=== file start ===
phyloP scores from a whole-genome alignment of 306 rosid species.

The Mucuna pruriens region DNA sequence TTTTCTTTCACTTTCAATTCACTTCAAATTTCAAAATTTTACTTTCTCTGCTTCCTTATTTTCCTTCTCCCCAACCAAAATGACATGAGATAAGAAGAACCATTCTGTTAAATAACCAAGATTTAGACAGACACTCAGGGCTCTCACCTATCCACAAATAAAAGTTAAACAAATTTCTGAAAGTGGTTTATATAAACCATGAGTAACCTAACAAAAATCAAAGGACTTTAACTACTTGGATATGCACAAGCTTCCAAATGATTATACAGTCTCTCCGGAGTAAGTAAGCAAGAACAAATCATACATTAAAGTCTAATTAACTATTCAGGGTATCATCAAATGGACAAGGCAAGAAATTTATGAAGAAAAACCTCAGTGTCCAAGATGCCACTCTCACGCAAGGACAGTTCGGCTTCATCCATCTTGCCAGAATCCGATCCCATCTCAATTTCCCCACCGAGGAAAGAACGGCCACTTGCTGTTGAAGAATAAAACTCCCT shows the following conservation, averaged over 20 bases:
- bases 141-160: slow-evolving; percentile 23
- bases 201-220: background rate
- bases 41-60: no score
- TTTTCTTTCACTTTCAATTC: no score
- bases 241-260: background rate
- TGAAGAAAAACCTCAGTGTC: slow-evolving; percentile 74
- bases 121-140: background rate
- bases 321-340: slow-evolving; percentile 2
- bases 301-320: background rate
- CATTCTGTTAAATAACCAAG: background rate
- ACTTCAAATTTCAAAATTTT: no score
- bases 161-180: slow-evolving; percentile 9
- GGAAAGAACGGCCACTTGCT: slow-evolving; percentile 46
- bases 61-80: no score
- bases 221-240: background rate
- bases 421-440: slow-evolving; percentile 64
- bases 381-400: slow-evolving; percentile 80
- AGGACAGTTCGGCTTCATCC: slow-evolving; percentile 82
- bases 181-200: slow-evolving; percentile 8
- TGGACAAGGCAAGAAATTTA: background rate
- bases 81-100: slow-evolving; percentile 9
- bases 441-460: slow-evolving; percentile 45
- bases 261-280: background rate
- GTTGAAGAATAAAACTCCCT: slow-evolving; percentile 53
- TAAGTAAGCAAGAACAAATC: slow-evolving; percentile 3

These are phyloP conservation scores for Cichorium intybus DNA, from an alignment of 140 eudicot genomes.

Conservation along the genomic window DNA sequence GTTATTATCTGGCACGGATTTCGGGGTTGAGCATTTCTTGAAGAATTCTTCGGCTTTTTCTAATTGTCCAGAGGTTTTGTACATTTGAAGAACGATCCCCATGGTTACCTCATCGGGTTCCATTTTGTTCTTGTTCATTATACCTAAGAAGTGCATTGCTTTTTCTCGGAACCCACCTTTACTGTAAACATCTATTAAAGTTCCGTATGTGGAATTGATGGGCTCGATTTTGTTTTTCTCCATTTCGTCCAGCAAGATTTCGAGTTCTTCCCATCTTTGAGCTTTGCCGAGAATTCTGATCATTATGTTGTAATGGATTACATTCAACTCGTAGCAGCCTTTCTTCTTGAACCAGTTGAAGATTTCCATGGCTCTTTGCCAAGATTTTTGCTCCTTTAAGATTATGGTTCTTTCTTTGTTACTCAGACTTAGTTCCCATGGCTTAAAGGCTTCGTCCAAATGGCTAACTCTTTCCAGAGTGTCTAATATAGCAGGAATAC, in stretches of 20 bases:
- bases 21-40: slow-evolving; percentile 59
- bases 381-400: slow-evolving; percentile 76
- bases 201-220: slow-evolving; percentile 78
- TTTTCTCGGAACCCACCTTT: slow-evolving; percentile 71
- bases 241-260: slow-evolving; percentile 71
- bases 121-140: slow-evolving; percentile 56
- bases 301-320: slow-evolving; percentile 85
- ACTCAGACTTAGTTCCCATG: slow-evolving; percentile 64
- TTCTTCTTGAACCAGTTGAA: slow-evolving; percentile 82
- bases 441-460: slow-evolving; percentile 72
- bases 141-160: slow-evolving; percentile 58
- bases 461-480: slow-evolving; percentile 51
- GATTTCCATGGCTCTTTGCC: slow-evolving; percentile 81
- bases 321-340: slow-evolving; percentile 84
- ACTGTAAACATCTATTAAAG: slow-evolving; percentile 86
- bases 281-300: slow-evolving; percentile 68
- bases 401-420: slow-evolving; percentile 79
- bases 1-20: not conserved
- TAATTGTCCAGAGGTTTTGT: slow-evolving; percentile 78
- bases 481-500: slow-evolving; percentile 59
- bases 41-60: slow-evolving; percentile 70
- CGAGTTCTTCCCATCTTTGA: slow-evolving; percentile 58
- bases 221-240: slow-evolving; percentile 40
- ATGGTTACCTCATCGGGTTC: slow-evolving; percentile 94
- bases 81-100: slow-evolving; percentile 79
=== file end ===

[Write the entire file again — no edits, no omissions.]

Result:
phyloP scores from a whole-genome alignment of 306 rosid species.

The Mucuna pruriens region DNA sequence TTTTCTTTCACTTTCAATTCACTTCAAATTTCAAAATTTTACTTTCTCTGCTTCCTTATTTTCCTTCTCCCCAACCAAAATGACATGAGATAAGAAGAACCATTCTGTTAAATAACCAAGATTTAGACAGACACTCAGGGCTCTCACCTATCCACAAATAAAAGTTAAACAAATTTCTGAAAGTGGTTTATATAAACCATGAGTAACCTAACAAAAATCAAAGGACTTTAACTACTTGGATATGCACAAGCTTCCAAATGATTATACAGTCTCTCCGGAGTAAGTAAGCAAGAACAAATCATACATTAAAGTCTAATTAACTATTCAGGGTATCATCAAATGGACAAGGCAAGAAATTTATGAAGAAAAACCTCAGTGTCCAAGATGCCACTCTCACGCAAGGACAGTTCGGCTTCATCCATCTTGCCAGAATCCGATCCCATCTCAATTTCCCCACCGAGGAAAGAACGGCCACTTGCTGTTGAAGAATAAAACTCCCT shows the following conservation, averaged over 20 bases:
- bases 141-160: slow-evolving; percentile 23
- bases 201-220: background rate
- bases 41-60: no score
- TTTTCTTTCACTTTCAATTC: no score
- bases 241-260: background rate
- TGAAGAAAAACCTCAGTGTC: slow-evolving; percentile 74
- bases 121-140: background rate
- bases 321-340: slow-evolving; percentile 2
- bases 301-320: background rate
- CATTCTGTTAAATAACCAAG: background rate
- ACTTCAAATTTCAAAATTTT: no score
- bases 161-180: slow-evolving; percentile 9
- GGAAAGAACGGCCACTTGCT: slow-evolving; percentile 46
- bases 61-80: no score
- bases 221-240: background rate
- bases 421-440: slow-evolving; percentile 64
- bases 381-400: slow-evolving; percentile 80
- AGGACAGTTCGGCTTCATCC: slow-evolving; percentile 82
- bases 181-200: slow-evolving; percentile 8
- TGGACAAGGCAAGAAATTTA: background rate
- bases 81-100: slow-evolving; percentile 9
- bases 441-460: slow-evolving; percentile 45
- bases 261-280: background rate
- GTTGAAGAATAAAACTCCCT: slow-evolving; percentile 53
- TAAGTAAGCAAGAACAAATC: slow-evolving; percentile 3

These are phyloP conservation scores for Cichorium intybus DNA, from an alignment of 140 eudicot genomes.

Conservation along the genomic window DNA sequence GTTATTATCTGGCACGGATTTCGGGGTTGAGCATTTCTTGAAGAATTCTTCGGCTTTTTCTAATTGTCCAGAGGTTTTGTACATTTGAAGAACGATCCCCATGGTTACCTCATCGGGTTCCATTTTGTTCTTGTTCATTATACCTAAGAAGTGCATTGCTTTTTCTCGGAACCCACCTTTACTGTAAACATCTATTAAAGTTCCGTATGTGGAATTGATGGGCTCGATTTTGTTTTTCTCCATTTCGTCCAGCAAGATTTCGAGTTCTTCCCATCTTTGAGCTTTGCCGAGAATTCTGATCATTATGTTGTAATGGATTACATTCAACTCGTAGCAGCCTTTCTTCTTGAACCAGTTGAAGATTTCCATGGCTCTTTGCCAAGATTTTTGCTCCTTTAAGATTATGGTTCTTTCTTTGTTACTCAGACTTAGTTCCCATGGCTTAAAGGCTTCGTCCAAATGGCTAACTCTTTCCAGAGTGTCTAATATAGCAGGAATAC, in stretches of 20 bases:
- bases 21-40: slow-evolving; percentile 59
- bases 381-400: slow-evolving; percentile 76
- bases 201-220: slow-evolving; percentile 78
- TTTTCTCGGAACCCACCTTT: slow-evolving; percentile 71
- bases 241-260: slow-evolving; percentile 71
- bases 121-140: slow-evolving; percentile 56
- bases 301-320: slow-evolving; percentile 85
- ACTCAGACTTAGTTCCCATG: slow-evolving; percentile 64
- TTCTTCTTGAACCAGTTGAA: slow-evolving; percentile 82
- bases 441-460: slow-evolving; percentile 72
- bases 141-160: slow-evolving; percentile 58
- bases 461-480: slow-evolving; percentile 51
- GATTTCCATGGCTCTTTGCC: slow-evolving; percentile 81
- bases 321-340: slow-evolving; percentile 84
- ACTGTAAACATCTATTAAAG: slow-evolving; percentile 86
- bases 281-300: slow-evolving; percentile 68
- bases 401-420: slow-evolving; percentile 79
- bases 1-20: not conserved
- TAATTGTCCAGAGGTTTTGT: slow-evolving; percentile 78
- bases 481-500: slow-evolving; percentile 59
- bases 41-60: slow-evolving; percentile 70
- CGAGTTCTTCCCATCTTTGA: slow-evolving; percentile 58
- bases 221-240: slow-evolving; percentile 40
- ATGGTTACCTCATCGGGTTC: slow-evolving; percentile 94
- bases 81-100: slow-evolving; percentile 79